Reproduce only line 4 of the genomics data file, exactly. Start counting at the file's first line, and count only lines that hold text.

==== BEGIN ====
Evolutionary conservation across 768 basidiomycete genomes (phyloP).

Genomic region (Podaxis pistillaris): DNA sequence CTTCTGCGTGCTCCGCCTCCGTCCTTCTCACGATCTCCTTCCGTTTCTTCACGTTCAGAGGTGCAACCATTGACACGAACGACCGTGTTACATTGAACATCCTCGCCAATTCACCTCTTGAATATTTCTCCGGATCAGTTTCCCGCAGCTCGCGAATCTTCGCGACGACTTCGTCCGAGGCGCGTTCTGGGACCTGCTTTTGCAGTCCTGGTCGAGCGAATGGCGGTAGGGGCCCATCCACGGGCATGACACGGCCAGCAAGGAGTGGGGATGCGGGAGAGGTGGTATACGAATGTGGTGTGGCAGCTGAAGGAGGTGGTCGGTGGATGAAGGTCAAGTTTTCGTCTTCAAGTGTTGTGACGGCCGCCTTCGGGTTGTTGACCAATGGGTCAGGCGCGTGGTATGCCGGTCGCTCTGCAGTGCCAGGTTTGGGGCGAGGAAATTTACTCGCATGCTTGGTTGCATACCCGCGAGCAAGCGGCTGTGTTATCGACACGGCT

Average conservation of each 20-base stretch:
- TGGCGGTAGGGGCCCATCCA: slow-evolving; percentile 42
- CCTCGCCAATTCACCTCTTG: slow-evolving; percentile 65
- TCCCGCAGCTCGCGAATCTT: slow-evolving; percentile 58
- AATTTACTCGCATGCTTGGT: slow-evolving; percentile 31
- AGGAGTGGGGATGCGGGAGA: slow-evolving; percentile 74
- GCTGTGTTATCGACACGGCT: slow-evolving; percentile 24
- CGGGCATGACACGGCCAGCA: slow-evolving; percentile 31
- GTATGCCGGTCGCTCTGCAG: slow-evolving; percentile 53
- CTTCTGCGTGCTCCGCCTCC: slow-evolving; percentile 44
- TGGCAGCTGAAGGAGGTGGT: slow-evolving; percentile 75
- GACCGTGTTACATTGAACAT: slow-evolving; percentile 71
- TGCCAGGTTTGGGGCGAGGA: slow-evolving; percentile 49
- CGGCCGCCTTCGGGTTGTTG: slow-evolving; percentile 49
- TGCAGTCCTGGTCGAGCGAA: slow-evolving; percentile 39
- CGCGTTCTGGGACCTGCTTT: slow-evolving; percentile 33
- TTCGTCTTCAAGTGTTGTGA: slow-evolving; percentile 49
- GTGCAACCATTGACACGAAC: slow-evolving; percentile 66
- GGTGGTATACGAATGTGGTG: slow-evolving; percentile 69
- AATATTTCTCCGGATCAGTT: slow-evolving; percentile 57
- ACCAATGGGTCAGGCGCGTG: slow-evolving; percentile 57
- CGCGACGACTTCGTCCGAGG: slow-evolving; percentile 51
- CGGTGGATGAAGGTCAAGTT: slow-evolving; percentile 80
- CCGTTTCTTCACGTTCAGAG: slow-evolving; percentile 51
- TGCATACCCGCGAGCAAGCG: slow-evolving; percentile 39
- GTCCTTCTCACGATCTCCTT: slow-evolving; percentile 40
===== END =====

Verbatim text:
- TGGCGGTAGGGGCCCATCCA: slow-evolving; percentile 42